(1) Diverging Expectations
Does everyone working on the same project share the same goals? Is it practically or ethically necessary that they do? Where is the value in helping project participants become more aware of each other’s stated or unstated goals? What happens when expectations about the purpose of the project diverge? How can we anticipate the factors contributing to such divergence? What should be done when it occurs? How can projects continue even after goals diverge?
(2) Unequal Labor
Not everyone working on a collaborative project contributes equally to the overall work, but how well understood are these labor inequalities? Are there people working on the project whose efforts are insufficiently credited? What is the nature of the relationships between the participants? Are there true partnerships, or are some necessarily more service-oriented? Is their articulation detrimental to a project’s success?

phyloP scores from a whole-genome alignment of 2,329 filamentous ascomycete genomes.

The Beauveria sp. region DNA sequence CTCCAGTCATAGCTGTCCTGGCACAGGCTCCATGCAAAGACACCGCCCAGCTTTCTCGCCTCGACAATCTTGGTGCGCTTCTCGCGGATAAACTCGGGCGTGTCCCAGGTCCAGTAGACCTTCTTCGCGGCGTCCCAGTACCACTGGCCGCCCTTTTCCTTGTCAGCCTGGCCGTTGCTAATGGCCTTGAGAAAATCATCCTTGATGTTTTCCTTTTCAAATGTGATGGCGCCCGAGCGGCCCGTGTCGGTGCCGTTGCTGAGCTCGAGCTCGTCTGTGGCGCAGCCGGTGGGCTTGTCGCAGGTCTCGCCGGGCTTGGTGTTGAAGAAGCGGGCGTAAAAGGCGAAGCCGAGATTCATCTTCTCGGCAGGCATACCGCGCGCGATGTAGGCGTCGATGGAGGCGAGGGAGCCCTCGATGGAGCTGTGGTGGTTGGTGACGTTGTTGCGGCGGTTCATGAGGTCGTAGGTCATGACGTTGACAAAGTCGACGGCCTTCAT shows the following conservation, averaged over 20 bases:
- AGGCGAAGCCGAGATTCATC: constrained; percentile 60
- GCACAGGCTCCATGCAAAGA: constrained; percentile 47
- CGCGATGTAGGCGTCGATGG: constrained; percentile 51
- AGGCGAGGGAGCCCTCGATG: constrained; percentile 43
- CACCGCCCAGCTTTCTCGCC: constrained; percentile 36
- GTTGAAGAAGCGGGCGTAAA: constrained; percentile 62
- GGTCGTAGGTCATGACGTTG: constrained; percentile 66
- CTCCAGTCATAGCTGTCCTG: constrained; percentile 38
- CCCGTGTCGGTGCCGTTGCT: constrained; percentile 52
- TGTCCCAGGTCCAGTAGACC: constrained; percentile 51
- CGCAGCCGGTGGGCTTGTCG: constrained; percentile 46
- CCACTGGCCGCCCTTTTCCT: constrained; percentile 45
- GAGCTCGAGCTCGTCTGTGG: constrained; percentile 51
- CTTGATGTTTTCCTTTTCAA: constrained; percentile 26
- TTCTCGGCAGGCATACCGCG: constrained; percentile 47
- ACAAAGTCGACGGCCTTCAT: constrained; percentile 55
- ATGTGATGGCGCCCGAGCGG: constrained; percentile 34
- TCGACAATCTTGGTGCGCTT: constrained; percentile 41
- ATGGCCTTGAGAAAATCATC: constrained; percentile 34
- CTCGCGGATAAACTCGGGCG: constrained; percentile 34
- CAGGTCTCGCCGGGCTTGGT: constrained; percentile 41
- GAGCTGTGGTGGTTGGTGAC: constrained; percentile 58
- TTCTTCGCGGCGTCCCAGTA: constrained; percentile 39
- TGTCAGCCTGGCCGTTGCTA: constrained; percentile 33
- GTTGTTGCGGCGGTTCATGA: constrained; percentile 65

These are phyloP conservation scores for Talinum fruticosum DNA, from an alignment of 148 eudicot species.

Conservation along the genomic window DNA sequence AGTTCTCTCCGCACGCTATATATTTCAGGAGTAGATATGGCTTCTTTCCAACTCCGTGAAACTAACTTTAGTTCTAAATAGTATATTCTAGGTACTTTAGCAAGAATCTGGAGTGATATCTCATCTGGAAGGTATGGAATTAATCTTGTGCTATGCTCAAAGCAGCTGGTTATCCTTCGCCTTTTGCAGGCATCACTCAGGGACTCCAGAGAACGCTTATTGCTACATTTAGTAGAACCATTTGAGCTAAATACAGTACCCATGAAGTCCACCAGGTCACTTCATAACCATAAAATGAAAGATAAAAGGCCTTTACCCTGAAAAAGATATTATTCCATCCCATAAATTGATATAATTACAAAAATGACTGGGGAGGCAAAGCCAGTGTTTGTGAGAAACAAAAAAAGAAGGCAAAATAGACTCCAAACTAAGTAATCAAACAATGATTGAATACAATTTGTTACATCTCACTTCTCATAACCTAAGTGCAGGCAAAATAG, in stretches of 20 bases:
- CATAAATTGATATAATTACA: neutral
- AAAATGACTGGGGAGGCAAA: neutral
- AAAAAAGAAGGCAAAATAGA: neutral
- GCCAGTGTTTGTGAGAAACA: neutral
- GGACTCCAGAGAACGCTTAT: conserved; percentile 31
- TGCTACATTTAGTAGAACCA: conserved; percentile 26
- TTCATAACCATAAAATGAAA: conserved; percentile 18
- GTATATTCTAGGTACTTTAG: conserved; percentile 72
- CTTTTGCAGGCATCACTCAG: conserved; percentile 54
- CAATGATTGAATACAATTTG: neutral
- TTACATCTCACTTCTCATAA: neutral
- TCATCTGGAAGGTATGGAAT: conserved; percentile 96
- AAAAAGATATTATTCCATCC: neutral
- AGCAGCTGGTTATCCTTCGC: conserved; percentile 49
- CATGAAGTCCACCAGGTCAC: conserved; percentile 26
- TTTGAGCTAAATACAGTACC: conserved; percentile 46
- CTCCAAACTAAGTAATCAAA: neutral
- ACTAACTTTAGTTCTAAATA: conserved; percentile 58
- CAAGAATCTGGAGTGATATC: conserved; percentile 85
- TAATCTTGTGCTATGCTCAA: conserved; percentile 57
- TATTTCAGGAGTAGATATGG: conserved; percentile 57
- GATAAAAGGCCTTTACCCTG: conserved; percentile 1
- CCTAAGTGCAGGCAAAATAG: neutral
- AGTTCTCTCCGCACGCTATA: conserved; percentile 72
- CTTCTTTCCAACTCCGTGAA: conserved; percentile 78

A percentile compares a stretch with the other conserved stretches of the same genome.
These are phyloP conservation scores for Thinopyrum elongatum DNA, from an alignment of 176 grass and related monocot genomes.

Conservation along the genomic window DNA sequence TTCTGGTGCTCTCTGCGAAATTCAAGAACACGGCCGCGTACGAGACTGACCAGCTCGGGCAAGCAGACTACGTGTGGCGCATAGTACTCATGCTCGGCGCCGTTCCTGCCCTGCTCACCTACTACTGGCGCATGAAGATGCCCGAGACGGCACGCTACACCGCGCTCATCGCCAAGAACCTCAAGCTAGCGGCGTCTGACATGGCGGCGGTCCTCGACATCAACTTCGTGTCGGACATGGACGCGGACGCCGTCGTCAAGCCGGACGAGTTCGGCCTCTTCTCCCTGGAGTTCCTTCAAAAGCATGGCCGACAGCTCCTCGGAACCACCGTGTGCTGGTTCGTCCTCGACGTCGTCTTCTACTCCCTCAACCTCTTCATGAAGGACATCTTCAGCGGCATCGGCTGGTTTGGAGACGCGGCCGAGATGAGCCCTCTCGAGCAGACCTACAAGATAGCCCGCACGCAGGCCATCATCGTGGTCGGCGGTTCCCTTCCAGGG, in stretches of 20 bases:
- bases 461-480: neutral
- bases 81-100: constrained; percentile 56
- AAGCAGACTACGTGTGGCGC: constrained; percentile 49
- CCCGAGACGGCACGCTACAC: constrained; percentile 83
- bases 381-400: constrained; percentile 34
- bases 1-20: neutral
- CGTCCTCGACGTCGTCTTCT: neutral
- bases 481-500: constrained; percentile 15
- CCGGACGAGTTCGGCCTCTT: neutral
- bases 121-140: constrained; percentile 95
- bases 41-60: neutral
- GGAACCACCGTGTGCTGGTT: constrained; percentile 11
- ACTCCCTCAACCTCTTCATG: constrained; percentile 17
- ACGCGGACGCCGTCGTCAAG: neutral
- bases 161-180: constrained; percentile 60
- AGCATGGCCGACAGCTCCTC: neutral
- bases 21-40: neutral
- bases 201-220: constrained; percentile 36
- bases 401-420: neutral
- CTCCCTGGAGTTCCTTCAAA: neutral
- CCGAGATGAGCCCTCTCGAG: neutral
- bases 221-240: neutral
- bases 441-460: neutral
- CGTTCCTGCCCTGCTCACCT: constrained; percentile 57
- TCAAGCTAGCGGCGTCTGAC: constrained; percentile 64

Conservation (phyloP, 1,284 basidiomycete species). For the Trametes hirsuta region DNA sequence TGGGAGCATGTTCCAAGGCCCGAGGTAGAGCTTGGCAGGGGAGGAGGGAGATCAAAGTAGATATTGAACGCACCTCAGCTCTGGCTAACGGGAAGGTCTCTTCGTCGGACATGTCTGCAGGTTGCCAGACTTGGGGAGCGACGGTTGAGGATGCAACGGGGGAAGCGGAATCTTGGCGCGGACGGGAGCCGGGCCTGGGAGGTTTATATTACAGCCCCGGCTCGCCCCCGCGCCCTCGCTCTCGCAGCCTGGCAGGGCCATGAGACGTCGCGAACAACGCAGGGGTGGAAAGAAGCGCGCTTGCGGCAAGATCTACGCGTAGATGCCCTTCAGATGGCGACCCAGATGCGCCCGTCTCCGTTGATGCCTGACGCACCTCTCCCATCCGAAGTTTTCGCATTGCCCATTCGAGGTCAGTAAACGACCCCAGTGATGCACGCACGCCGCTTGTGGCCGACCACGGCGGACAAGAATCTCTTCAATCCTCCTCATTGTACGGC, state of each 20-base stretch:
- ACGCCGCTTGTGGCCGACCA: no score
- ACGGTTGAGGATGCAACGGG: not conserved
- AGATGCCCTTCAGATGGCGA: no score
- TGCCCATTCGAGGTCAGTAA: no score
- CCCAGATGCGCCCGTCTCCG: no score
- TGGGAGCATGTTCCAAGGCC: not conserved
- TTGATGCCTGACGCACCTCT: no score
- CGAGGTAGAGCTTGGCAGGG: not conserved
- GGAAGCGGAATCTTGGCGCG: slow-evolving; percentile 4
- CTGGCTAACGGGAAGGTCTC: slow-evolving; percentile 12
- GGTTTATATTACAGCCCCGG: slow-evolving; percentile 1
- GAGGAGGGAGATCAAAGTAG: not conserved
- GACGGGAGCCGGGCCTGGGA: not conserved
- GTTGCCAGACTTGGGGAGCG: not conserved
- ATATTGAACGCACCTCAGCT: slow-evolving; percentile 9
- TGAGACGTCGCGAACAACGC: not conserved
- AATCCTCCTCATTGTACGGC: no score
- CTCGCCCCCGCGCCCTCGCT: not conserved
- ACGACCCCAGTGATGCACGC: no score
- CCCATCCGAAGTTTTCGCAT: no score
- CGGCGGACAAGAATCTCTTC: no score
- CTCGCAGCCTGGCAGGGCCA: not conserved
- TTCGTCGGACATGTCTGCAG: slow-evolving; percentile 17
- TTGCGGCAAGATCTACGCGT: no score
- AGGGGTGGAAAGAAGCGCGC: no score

(3) Invisible Work
With so much work happening behind the scenes, how do we know who is doing what? How do we make invisible work visible? Do these hidden efforts exacerbate differences between technology work and scholarly work? Who is benefiting from whom, and whose agenda is driving research and development efforts? How do these delineations make it more difficult to secure resources or funded support for a range of Digital Humanities work?